I came across an article colleague Stephen Kent and I wrote in 2003. The Sad and Deplorable State of Internet Security, and was struck once again at how little progress we've made on issues we were lamenting over a decade ago.
The issues that most concerned us in 2003 were:
Insecure Architectures. In 2003, we said that security problems frequently arise due to "time-to-market priorities, inadequate security understanding by product architectures and the (perceived) conflict between ease of use and security."
Lack of User Awareness or complacency. In 2003, we said "Many non-technical users are entirely unaware that their systems are easily exploited and their sensitive data are left vulnerable..."
Persistently lame authentication. In 2003, we described password authentication as "fundamentally flawed".
Poor Software Engineering and Sloppy Management. We lamented the slow or no adoption of secure coding practice and a persistent inability to rigorously configure to secure software and computers.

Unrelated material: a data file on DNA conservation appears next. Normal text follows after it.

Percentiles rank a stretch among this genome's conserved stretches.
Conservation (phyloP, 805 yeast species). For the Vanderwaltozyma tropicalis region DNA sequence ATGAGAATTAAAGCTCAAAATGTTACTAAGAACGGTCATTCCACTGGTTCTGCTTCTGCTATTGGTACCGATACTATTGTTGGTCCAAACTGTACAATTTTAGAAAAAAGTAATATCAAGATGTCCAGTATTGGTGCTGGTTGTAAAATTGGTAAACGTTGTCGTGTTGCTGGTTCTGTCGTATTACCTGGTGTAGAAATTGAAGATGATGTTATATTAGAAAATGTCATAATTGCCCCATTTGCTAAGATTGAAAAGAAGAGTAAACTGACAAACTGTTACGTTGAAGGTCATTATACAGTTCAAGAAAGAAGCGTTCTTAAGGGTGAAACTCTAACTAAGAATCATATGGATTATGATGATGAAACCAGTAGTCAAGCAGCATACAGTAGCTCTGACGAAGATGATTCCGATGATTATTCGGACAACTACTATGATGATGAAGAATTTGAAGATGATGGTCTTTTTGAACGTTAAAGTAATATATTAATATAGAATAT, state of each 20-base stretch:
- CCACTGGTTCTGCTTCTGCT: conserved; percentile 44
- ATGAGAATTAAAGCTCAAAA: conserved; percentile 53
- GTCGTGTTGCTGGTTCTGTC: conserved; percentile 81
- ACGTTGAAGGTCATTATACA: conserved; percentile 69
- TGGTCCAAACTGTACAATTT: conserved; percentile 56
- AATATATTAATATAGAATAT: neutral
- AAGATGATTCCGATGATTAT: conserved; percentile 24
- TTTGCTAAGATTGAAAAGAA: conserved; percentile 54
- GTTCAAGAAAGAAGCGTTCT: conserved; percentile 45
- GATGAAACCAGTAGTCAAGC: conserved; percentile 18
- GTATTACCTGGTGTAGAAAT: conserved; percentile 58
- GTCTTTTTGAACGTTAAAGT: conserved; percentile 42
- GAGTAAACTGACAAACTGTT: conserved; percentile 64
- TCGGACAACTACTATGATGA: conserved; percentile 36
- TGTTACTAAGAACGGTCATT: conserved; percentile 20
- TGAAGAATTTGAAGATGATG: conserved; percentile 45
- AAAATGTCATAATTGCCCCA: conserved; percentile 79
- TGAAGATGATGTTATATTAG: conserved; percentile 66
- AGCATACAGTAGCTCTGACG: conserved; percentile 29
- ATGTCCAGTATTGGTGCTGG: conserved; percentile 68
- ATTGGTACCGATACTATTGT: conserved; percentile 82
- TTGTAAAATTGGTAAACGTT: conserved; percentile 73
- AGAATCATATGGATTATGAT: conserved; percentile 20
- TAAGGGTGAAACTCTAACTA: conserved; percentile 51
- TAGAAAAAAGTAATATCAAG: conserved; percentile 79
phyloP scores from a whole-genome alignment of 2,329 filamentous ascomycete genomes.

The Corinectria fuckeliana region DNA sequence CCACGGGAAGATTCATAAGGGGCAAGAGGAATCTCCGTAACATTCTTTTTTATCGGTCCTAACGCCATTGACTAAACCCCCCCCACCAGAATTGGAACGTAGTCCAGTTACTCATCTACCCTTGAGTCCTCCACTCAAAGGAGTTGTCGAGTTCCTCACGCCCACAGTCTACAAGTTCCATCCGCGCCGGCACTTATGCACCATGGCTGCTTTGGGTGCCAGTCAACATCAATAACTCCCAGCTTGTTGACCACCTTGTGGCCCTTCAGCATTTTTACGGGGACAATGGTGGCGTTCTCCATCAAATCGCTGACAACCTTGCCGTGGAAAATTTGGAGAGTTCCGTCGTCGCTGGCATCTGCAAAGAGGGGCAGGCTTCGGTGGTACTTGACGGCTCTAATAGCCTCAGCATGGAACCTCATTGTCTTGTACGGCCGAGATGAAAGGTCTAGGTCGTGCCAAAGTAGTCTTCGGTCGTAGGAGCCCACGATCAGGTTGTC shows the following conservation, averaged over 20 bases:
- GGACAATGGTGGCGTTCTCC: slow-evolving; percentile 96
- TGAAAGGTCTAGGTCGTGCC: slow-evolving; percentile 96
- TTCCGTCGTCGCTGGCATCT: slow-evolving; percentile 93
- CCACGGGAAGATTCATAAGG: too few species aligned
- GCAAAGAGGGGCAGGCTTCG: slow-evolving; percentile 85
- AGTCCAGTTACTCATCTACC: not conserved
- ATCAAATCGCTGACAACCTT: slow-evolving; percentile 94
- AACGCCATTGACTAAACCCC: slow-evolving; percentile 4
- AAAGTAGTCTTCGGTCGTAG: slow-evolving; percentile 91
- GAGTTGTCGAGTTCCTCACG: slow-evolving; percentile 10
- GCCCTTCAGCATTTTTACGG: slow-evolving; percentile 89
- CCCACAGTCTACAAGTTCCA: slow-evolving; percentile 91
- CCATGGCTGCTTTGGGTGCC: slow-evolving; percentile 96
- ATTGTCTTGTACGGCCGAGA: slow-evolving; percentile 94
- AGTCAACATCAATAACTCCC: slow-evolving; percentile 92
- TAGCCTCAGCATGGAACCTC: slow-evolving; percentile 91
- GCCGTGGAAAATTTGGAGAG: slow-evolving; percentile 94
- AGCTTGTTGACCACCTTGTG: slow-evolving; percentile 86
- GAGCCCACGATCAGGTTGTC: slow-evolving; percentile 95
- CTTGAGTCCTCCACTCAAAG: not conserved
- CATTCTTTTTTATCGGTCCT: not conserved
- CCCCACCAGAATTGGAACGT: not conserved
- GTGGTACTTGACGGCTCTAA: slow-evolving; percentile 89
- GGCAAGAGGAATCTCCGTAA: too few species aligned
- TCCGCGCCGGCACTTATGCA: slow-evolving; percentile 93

Have we shown substantive progress to mitigate any of these issues? I think we can say "some progress" in some areas; for example, we do see more adoption of two factor authentication. This success is arguably a derivative benefit of mobility: more users have a device that can host a second factor method, but I'll take a win. We can also claim progress in user awareness. Consumer-focused projects like STOP.THINK.CONNECT. have global reach and impact. SANS' Secure the Human project is spot on and I'm encouraged by the number and variety of organizations that are participating.
But we remain mired in a security mentality that masks rather than mitigates architectural, software or hardware shortcomings with "protection" software. We are on the verge of adopting an Internet of Things and I see little evidence that we won't haste-to-market with what's available and cheap rather than innovative and developed with secure practices.
We are locked still in a "what will sell" mindset. Given the potentially globally disruptive effect that the Internet of Things suggests, isn't it time we think "what will serve, securely"?
You can read the full text of the article in the frame below:
or download Sad and Deplorable State of Internet Security (pdf)